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Thompson says America must "unchoose" policies that have led to mass incarceration

Axinn says new data on campus rape will "allow students to see for themselves the full extent of this problem"

Frey says white population is growing in Detroit and other large cities


Susan Murphy to speak at U-M kickoff for data science initiative, Oct 6, Rackham

Andrew Goodman-Bacon, former trainee, wins 2015 Nevins Prize for best dissertation in economic history

Deirdre Bloome wins ASA award for work on racial inequality and intergenerational transmission

Bob Willis awarded 2015 Jacob Mincer Award for Lifetime Contributions to the Field of Labor Economics

Next Brown Bag

Monday, Oct 12 at noon, 6050 ISR
Joe Grengs: Policy & planning for transportation equity

Effect of drive-through delivery laws on postpartum length of stay and hospital charges

Publication Abstract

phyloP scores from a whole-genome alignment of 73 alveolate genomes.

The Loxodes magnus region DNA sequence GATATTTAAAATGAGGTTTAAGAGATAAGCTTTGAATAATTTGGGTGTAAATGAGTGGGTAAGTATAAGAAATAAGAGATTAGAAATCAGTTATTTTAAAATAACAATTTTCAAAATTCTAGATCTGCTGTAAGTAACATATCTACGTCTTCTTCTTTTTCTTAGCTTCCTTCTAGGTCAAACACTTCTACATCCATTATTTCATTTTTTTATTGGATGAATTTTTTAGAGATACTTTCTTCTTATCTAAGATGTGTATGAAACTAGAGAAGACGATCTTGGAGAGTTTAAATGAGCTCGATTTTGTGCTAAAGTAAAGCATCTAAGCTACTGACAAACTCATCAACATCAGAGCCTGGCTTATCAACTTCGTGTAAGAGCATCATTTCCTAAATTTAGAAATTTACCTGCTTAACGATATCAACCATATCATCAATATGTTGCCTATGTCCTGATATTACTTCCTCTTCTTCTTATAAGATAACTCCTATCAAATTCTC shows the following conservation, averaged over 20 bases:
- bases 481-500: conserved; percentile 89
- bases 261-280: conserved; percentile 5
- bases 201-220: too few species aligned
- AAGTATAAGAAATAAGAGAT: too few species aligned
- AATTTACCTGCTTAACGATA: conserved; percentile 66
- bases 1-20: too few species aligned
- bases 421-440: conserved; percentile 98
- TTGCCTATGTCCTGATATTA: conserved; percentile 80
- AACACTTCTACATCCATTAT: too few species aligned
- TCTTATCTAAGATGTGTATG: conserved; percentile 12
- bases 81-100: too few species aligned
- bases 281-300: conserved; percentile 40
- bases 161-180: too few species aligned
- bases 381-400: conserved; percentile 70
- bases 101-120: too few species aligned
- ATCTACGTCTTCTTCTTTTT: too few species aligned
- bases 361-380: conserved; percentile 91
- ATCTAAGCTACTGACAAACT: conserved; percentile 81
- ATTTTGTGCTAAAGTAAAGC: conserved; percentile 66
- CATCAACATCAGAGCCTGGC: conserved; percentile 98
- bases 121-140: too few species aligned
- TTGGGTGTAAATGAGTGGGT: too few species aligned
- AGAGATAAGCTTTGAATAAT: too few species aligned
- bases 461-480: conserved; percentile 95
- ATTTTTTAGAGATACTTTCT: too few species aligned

Liu, Z.M., W.H. Dow, and Edward Norton. 2004. "Effect of drive-through delivery laws on postpartum length of stay and hospital charges." Journal of Health Economics, 23(1): 129-155.

Postpartum hospital length of stay fell rapidly during the 1980s and 1990s, perhaps due to increased managed care penetration. In response, 32 states enacted early postpartum discharge laws between 1995 and 1997, and a federal law took effect in 1998. We analyze how these laws changed length of stay and hospital charges, using a national discharge database. Difference-in-differences models show that the laws increased both length of stay and hospital charges, but the magnitude of this effect is much smaller than has been estimated in previously reported case studies. Furthermore, we find that effects vary by law details, that ERISA diluted the law effects, and that law effects partially spilled over to unregulated Medicaid births. (C) 2003 Elsevier B.V. All rights reserved.

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